Better Together hit by illegal data claims as campaign struggles


  By Bob Duncan
The Better Together campaign for a No vote to independence has for months been collecting personal information on thousands of voters, in a breach of data protection law.
The SNP said the credibility of the anti-independence campaign had been dealt a serious blow after it was revealed they been committing a criminal offence by gathering information on thousands of voters without registering to do so.

They claimed Better Together’s credibility had been shattered and urged it to destroy the “dodgy database” of supporters it has unlawfully accumulated.

The breach of data protection laws was revealed in the Sunday Herald, and could theoretically result in the criminal prosecution of its Directors, who include former Chancellor Alistair Darling.

Under the 1998 Data Protection Act (DPA), all large organisations processing people’s personal data must notify the ICO prior to handling the information.  Failure to do so is an automatic offence.

On the Better Together website, it says: “The information you supply us will be treated in confidence in accordance with the Data Protection Act.”

However, the No campaign failed to register before starting to gather data on supportive voters during its launch on June 25.  In fact, it was not until July 30, five weeks later, that Better Together (2012) Ltd even requested the notification forms.

Better Together (2012) Ltd’s directors are Alistair Darling, Tory MSP David McLetchie, Labour MSPs Jackie Baillie and Richard Baker, and Scottish Liberal Democrat convener, Craig Harrow.

The UK Information Commissioner’s Office (ICO) commented “It may be sloppy paperwork but it’s still a criminal offence.”

The ICO also said that Better Together had ignored two ‘chaser’ letters, and that as such was still not officially registered as a data controller, as required by law.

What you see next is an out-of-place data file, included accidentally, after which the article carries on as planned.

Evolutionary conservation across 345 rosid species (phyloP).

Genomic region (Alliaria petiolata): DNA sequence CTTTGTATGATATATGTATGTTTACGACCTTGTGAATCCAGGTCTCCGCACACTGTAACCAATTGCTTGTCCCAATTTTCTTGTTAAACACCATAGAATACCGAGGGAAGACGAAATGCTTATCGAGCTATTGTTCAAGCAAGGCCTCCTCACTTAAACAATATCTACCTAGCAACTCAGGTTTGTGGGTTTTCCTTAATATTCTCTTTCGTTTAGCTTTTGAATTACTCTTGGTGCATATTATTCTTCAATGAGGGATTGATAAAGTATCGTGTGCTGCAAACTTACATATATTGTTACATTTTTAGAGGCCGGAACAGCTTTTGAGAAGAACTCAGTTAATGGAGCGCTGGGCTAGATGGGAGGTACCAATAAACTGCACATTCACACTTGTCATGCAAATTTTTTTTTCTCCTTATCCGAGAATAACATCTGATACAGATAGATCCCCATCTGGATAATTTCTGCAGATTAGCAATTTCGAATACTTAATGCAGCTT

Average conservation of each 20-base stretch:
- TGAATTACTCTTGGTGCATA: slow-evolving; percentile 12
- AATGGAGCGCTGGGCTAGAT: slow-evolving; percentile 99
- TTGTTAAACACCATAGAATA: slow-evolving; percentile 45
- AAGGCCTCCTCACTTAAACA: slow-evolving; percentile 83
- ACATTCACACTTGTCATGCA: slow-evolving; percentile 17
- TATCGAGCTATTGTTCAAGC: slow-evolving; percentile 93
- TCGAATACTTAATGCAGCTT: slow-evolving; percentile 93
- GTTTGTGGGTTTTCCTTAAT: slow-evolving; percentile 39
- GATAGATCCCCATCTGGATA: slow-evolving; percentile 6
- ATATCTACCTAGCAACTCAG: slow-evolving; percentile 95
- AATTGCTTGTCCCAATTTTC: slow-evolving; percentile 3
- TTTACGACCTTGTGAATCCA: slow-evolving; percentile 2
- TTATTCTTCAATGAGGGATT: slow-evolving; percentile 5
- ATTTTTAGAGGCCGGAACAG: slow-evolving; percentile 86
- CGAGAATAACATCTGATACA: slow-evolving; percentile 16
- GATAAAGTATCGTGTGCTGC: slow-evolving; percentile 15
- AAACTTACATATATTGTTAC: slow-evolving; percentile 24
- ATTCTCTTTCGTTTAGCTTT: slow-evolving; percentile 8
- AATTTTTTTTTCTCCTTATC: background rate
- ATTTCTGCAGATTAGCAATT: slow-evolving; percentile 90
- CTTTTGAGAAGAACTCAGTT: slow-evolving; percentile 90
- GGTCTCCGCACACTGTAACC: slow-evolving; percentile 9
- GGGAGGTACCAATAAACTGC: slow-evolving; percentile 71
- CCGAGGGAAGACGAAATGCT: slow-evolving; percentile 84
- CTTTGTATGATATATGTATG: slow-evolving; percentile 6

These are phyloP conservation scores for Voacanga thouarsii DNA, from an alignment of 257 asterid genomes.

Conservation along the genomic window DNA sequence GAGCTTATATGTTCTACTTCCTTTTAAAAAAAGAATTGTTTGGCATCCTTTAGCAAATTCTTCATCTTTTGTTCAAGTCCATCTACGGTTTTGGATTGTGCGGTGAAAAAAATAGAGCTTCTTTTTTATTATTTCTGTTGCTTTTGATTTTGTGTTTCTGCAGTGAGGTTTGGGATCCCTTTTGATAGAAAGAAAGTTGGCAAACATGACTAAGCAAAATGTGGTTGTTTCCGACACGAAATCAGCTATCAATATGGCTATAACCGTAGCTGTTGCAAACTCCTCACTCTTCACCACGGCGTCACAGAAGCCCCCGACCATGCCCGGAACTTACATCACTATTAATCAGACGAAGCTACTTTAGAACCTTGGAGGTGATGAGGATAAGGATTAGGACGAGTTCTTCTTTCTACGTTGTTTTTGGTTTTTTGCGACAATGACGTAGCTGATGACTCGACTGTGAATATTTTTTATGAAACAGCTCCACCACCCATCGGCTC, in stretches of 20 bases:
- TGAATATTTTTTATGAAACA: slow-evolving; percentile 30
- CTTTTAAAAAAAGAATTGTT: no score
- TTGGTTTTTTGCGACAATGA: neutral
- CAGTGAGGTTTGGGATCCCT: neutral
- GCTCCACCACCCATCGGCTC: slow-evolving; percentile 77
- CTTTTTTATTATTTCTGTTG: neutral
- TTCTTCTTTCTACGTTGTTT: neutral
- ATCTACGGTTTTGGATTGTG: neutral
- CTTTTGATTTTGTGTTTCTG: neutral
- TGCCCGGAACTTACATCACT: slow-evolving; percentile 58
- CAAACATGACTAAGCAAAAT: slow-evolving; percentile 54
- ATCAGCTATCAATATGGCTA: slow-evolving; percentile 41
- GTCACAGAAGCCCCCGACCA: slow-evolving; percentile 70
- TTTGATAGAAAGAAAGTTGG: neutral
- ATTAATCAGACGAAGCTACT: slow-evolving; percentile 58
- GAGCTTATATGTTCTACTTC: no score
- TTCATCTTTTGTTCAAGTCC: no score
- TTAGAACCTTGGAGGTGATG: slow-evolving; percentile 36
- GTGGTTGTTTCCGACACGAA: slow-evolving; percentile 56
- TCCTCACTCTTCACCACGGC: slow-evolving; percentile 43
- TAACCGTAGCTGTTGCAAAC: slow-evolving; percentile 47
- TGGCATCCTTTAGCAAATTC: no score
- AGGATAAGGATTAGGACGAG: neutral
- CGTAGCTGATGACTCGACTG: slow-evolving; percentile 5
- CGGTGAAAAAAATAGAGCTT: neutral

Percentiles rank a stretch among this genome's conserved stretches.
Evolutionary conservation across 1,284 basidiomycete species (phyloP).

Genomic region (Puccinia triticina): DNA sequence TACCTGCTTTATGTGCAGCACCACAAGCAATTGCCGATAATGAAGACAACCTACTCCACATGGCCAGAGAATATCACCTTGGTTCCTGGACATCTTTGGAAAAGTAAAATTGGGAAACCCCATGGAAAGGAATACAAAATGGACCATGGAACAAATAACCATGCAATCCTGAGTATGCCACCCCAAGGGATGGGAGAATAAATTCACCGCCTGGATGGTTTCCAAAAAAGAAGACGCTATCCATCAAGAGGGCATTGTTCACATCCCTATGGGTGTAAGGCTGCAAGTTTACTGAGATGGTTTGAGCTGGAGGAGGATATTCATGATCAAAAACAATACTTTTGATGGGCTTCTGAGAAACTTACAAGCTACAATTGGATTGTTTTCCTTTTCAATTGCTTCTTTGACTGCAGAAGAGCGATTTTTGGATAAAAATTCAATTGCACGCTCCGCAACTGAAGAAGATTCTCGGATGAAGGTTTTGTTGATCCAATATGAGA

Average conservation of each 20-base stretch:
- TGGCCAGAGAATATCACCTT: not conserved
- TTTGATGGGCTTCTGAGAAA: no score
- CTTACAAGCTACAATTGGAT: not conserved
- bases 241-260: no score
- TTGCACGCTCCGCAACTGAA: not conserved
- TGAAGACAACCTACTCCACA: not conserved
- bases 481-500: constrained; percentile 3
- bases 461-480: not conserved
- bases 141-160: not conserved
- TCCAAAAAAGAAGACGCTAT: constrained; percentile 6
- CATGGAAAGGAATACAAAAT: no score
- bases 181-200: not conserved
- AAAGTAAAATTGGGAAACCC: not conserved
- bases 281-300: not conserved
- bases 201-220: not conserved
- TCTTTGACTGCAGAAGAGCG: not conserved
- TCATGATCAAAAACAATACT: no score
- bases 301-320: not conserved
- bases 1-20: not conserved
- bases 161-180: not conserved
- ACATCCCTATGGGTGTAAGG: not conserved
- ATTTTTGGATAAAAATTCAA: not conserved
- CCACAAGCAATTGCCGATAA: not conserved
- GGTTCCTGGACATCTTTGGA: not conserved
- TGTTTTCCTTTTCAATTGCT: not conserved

“It’s a criminal offence not to notify the ICO. They [the anti-independence campaign] contacted us on July 30, confirming they needed to notify. They were sent out a pack. They need to fill in those forms and get them back to us as soon as possible. It’s a criminal offence. They should have notified. They haven’t done so so far.”

Angus Robertson MP, referendum campaign co-ordinator for the SNP said:

“This is a serious blow to the credibility of the No campaign, from which it will struggle to recover.   We now know that – whether due to staggering complacency or incompetence – it has been engaged in illegal activity since its launch.

“As a director of Better Together, Alistair Darling along with its other board members bears personal responsibility for the No campaign’s failure to comply with data protection law – an extraordinary position for the former Chancellor to find himself in.  If Better Together cannot run a campaign without breaking the law, why on earth should anyone take them seriously on the issue of Scotland’s constitutional future?

“The law must take its course and be applied.  In the meantime, Mr Darling must make an immediate statement confirming that the No campaign will destroy the data which it has been unlawfully gathering over the past few months – and which it may well have shared with the Tory, Labour and Lib Dem parties.

“The three anti-independence parties have serious questions to answer about how they have found themselves in the position of ganging up together in an organisation which has been caught operating outside the law.”

MEANWHILE, it has emerged that a University recruitment drive by Better Together resulted in not one student signing up to the anti-independence campaign.

According to the Better Together website, a drive at Strathclyde University Fresher’s Fair aimed at signing up students to help with the pro-Union campaign resulted in not one student registering. 

A similar drive at Aberdeen University resulted in the same lack of interest.

The message for each event on the campaign website states: “0 people have registered to attend this event”.